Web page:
Most of these nine tunes were recorded between 1962 and 1965, with one cut, the final one, taken from a very late date in 1985 with John McLaughlin, Herbie Hancock, Billy Higgins, and Pierre Michelot. Over the course of his career in jazz, Dexter Gordon became one of its greatest balladeers. These tunes, all standards save one original, showcase him in wonderfully intimate settings, allowing his true singing voice on the horn to shine through and express complex emotions through fairly simple arrangements. "Serenade in Blue" opens the set, and Gordon croons to Sir Charles Thompson's light-fingered chords and ostinati. On "Stairway to the Stars," with Bud Powell, Kenny Clarke, and Michelot, Gordon digs into the melody and paints it with deep, resonant colors. The lone Gordon composition, "Jodi," with Freddie Hubbard, Bob Cranshaw, and Billy Higgins, is full of Dex's trademark tenderness and gentleness. This is a beautifully sequenced selection, one that plays to the saxophonist's greatest strength. ~ Thom Jurek
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Jazz - Released April 21, 2017 | MPS

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Jazz - Released January 1, 2007 | Blue Note Records

This 1963 date is titled for Dexter Gordon's living in self-imposed Parisian exile and recording there with two other exptriates and a French native. Along with Gordon, pianist Bud Powell and Kenny "Klook" Clarke were living in the City of Lights and were joined by the brilliant French bassman Pierre Michelot. This is a freewheeling bop date with the band working out on such categoric standards as "Scrapple from the Apple," and "A Night in Tunisia." In addition, American vernacular tunes such as "Willow Weep for Me" and "Stairway to the Stars" are included. Gordon is at the very top of his game here. His playing is crisp, tight, and full of playful fury. Powell, who at this stage of his life was almost continually plagued by personal problems, never sounded better than he does in this session. His playing is a tad more laid-back here, but is nonetheless full of the brilliant harmonic asides and incendiary single-note runs he is legendary for. The rhythm section is close-knit and stop-on-a-dime accurate. ~ Thom Jurek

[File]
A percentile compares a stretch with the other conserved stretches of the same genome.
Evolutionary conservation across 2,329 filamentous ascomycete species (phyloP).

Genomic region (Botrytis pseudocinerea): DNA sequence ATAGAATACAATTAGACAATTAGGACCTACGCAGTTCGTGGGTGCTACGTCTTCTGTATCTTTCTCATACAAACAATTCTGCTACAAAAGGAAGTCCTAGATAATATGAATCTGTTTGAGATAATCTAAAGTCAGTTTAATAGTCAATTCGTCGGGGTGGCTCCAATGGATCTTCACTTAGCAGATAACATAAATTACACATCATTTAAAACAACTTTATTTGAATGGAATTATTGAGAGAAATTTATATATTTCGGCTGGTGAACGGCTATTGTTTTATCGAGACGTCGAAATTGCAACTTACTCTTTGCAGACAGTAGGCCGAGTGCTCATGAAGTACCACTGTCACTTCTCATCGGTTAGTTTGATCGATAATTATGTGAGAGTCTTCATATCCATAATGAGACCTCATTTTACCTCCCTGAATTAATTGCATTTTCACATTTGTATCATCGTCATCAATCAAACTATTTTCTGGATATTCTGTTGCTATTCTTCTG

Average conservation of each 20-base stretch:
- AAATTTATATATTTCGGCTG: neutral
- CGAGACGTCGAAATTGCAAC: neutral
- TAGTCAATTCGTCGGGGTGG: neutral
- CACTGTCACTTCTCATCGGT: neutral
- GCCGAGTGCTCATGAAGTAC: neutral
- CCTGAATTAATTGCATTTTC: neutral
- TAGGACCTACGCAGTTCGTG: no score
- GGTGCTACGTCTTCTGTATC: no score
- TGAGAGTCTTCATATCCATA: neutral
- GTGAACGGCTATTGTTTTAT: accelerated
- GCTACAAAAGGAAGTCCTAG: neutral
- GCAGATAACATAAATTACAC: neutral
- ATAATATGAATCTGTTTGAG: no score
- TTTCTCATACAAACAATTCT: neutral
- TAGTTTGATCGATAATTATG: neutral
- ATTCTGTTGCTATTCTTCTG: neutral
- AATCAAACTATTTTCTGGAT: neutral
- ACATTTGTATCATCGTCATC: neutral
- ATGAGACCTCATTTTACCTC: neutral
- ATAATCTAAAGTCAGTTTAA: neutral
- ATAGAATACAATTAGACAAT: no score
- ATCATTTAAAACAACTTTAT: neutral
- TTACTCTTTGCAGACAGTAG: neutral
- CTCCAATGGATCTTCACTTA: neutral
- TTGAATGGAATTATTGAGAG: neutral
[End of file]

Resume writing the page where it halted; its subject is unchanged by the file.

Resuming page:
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Jazz - Released January 1, 1962 | CM BLUE NOTE (A92)

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Dexter Gordon was on a roll in 1962 when he recorded A Swingin' Affair. Two days earlier he and this same quartet recorded his classic album Go!; the band included pianist Sonny Clark, bassist Butch Warren, and drummer Billy Higgins. Gordon wrote two of the set's six tunes, the first of which, the Afro-Cuban-flavored "Soy Califa," is a burner. Higgins' drumming double-times the band as Gordon lays out the melody -- even his solo doesn't stray far from it and he returns to it repetitively. Clark vamps with beautiful minor-key chords that he then adds to his own solo, moving all around the lyric with his right hand. And Higgins and Warren are truly wonderful on this one. There are also three standards here. Gordon was always a master of them because his own approach to improvisation was essentially one of melodic invention. "Don't Explain" is ushered in by Clark stating the changes; Gordon's low and slow playing is romantic and sensual. On "You Stepped Out of a Dream," Gordon and Clark take the melody and invert it in the bridge; they turn it into a kind of groove as Higgins plays Latin-tinged rhythms throughout. Warren's "The Backbone" is a hard bop groover with a bossa nova flavor, as he and Gordon twin on the tune's head before Dex moves off into his solo. It's easily the best thing here. This is a hot hard bop band, playing a program that's relaxed and mostly upbeat; they even manage to stretch a bit. The Rudy Van Gelder Edition features fine sound but no bonus material. ~ Thom Jurek